About the program

The Ferrum College major in Russian emphasizes oral and written communication skills in Russan, the ability to read, understand, and analyze Russian literature and mass media texts, and the cultivation of a deep understanding of Russian culture, from the ancient past to the present day. The major is designed to provide students with the fundamental linguistic and grammatical knowledge to understand spoken and written Russian and consistently integrates hands-on opportunities for speaking and writing. For example, in a recent Advanced Russian class, students participated in an email exchange with Russian university students in Vladimir, Russia. Students in this same class also entered a Russian poetry translation contest. Students in Russian classes at all levels are evaluated in many different ways, ranging from memorizing Russian скороговорки (tongue twisters) to reciting poems by famous Russian authors like Alexander Pushkin, Anna Akhmatova, Kornei Chukovsky, Samuel Marshak, Alexander Blok, and Faina Grimberg.

Russian classes at Ferrum above the 200-level meet four times per week, one hour of which consists of conversation in Russian (no English allowed!) every week. The program aims for 90% total immersion in Russian in all classes, per the standards of the American Council of Teachers of Foreign Languages (ACTFL).   


Even with this intense approach, studying Russian at Ferrum is not only a mental exercise in grammar and syntax, but also an immersive cultural experience that offers unique intellectual and critical thinking challenges. From watching cartoons to full-length feature films and television series, new Russian media is also an important part of learning about contemporary Russia at Ferrum.  

The Russian program offers a humanities-oriented major (B.A.) in Russian, a minor in Russian, and an interdisciplinary minor in Contemporary Russian Studies that incorporates coursework from the humanities and social sciences. Students who are interested in pursuing any of these programs are strongly encouraged to sign up for Russian 101 in their freshman or sophomore year. Students who have prior study of Russian should make an appointment with the Russian Program Coordinator to determine at what level they should begin language study at Ferrum.  

Coursework in Russian

The curriculum incorporates a variety of topics to prepare students for opportunities in the field of Russian, East European, and Eurasian Studies, and includes courses such as:


  • Russian Language through the Advanced Levels
  • Russian Conversation
  • Structure of Russian (a linguistics class for advanced students)
  • Russian Civilization and Culture (covers the 10th through the 19th centuries)
  • 19th and 20th century Russian Literature 
  • Late and Post-Soviet/Contemporary Russian Literature and Culture 
  • Russian and Soviet Cinema
  • Russian Folklore
  • Russia and the Caucasus
  • Independent study on topics of student interest (past topics have included Old Church Slavonic, intensive reading practice, intensive speaking practice, and Russian language pedagogy)

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Related Clubs

There are over 50 clubs and organizations available to students at Ferrum College. These are specifically related to Russian:

  • Russian Club - provides opportunities for students to learn more about Russian language and culture through film screenings, cooking classes, arts and crafts, and field trips.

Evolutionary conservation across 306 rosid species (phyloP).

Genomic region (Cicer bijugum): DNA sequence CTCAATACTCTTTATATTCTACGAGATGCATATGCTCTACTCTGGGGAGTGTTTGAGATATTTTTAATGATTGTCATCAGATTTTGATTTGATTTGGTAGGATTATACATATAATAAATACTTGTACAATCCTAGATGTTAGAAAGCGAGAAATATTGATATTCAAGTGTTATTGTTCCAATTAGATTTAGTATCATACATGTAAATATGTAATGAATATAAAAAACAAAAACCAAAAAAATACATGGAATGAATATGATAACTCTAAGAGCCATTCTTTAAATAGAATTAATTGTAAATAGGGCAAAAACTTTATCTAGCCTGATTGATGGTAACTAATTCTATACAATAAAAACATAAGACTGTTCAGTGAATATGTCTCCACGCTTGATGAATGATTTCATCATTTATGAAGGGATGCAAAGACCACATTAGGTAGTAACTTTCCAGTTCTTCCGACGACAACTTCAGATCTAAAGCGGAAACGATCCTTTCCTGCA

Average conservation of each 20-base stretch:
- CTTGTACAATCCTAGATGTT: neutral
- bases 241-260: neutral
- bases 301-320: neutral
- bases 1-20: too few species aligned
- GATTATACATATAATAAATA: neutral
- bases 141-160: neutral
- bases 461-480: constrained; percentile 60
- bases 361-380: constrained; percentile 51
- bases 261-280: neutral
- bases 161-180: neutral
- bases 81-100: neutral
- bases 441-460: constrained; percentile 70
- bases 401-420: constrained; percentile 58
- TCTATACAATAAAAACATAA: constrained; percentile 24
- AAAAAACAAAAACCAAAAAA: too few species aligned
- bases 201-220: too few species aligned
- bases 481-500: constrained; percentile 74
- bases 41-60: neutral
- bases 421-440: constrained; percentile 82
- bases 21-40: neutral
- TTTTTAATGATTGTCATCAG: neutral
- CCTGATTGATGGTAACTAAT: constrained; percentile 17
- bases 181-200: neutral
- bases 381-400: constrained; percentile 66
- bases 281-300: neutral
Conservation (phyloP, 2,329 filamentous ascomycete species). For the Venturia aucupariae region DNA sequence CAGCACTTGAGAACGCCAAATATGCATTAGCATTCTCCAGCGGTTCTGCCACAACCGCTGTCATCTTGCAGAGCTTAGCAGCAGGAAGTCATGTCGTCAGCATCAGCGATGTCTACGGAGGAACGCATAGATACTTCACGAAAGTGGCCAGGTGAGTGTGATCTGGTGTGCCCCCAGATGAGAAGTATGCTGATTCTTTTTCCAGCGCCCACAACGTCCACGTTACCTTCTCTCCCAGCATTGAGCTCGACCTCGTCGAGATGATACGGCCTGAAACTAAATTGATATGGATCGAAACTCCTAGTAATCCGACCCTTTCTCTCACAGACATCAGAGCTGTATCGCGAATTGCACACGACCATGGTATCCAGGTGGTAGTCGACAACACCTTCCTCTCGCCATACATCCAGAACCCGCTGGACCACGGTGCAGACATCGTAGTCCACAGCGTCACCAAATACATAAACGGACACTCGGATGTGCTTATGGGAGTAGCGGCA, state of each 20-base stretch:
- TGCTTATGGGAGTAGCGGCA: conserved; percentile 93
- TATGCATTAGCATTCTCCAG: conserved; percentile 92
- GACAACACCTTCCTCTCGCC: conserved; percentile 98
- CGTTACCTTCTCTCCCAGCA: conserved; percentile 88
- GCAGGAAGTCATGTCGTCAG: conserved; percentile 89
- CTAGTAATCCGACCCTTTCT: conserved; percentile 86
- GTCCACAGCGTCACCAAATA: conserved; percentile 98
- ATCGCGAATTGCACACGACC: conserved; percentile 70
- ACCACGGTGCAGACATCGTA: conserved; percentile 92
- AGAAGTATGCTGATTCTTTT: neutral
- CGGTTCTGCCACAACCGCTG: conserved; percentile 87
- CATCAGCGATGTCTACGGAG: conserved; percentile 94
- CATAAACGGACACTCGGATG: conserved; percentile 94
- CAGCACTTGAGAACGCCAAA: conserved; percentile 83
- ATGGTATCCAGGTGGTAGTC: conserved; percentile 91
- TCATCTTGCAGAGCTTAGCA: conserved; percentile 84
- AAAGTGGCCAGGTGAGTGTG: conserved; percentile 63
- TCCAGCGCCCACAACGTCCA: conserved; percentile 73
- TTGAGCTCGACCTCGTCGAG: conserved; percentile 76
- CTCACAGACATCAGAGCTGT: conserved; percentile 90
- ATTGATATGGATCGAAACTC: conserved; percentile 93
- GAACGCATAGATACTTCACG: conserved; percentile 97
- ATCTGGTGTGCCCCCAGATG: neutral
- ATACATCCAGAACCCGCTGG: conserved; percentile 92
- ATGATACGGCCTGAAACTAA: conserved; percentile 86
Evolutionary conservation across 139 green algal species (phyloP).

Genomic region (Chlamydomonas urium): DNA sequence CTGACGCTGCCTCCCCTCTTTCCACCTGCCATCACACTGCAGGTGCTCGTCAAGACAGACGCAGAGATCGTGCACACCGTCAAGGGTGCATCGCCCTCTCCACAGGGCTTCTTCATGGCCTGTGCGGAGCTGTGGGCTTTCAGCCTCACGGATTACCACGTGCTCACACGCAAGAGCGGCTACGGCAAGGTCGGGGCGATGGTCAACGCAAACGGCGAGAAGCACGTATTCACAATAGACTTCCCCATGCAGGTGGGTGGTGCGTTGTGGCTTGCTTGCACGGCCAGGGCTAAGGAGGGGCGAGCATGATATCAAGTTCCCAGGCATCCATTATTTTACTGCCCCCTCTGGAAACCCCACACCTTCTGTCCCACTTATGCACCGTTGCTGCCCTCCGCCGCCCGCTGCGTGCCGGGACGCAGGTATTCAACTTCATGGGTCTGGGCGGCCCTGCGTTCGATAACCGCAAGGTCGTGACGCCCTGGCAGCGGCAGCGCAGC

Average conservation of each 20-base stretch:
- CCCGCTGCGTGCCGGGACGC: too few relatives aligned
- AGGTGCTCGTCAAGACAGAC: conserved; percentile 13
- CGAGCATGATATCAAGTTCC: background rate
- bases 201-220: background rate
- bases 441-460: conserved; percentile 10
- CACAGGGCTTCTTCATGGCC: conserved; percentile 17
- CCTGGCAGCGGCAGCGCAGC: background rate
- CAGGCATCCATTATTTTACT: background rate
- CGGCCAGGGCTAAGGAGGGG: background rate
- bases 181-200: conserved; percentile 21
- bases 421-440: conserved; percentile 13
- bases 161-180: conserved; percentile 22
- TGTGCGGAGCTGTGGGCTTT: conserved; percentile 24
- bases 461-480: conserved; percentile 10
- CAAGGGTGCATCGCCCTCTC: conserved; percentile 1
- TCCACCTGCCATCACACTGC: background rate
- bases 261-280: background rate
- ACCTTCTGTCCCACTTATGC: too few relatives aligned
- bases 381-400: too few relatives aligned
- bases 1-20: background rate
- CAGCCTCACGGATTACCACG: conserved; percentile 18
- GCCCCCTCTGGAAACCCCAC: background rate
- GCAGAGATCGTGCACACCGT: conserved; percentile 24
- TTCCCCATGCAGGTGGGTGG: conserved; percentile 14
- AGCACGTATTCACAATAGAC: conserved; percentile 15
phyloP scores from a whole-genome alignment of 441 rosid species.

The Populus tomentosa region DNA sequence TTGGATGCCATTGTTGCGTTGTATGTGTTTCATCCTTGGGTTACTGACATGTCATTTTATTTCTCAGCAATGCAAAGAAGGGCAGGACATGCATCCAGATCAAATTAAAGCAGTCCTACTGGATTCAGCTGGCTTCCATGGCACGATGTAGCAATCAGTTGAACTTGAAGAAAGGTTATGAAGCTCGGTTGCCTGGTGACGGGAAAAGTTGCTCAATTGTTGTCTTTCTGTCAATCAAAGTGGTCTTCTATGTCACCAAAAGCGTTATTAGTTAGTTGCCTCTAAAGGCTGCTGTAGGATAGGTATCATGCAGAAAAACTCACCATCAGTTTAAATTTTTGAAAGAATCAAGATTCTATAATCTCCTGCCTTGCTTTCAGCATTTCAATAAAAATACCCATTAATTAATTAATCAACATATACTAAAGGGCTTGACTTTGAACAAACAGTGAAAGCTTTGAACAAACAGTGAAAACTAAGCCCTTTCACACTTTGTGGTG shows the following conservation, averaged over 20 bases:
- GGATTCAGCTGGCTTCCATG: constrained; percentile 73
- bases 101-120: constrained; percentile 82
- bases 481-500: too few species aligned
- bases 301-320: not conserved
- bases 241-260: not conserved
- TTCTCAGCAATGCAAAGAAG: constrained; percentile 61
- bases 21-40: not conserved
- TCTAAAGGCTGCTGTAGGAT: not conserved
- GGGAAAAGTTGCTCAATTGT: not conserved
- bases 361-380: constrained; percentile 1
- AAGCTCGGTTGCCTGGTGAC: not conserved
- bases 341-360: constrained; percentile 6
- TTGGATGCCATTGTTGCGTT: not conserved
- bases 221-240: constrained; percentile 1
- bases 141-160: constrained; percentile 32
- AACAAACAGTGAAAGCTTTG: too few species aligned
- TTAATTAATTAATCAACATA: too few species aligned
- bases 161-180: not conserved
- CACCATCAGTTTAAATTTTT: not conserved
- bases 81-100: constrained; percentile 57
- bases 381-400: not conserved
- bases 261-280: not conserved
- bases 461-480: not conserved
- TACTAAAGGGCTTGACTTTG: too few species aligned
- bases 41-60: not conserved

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Experiential & hands-on learning opportunities

Study Abroad: Ferrum College enjoys a unique relationship with Pskov State University in Pskov, Russia. This program brings a Pskov student each semester to the Ferrum campus and sends a Ferrum student (with at least three or four semesters of Russian language) to Pskov to study for a semester. Students recently have also undertaken study abroad in Latvia (2015), Kyrgyzstan (2016), Novosibirsk (2014-15), and Moscow, Russia (2015). From time to time Experiential Terms in Russia or Russian-speaking countries are offered.  

Internships: Students are strongly urged to explore career opportunities and to establish mentors through an internship. Internships might involve working with the Pskov-Roanoke Sister Cities organization, tutoring for Russian 101-102 or conversation classes, or doing translation work or assisting with research under the supervision of an instructor. 

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What can I be with a major in Russian?

A major in Russian leads to traditional career paths, as well as less expected fields. For example:You could be a(n) ... CAPTIONTHIS

  • Teacher of Russian and/or other foreign languages
  • Journalist, Freelance Writer
  • Translator-Interpreter
  • Tour Organizer or Guide
  • Federal Law Enforcement Officer (FBI)
  • International Trade Specialist
  • Foreign Service Officer
  • Intelligence Analyst for the CIA, NSA, or US military 
  • Astronaut! Did you know: American astronauts are required to have some knowledge of Russian?

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Recent Russian graduates and their careers

Ferrum graduates credit their program of study for landing jobs or other opportunities in their fields.

Ferrum graduates have used their study of Russian to pursue graduate degrees, to pursue further language training with the United States military, to secure employment with various Federal agencies or corporations, to teach English abroad, and to teach Russian at the high school level.  

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Russian Faculty

Dr. Rachel Stauffer (rstauffer@ferrum.edu)

Assistant Professor of Russian and Program Coordinator of Russian
Associate Director of International Programs
B.A. Randolph-Macon Woman's College
M.A. University of Virginia
Ph.D University of Virginia
(540) 365-4331

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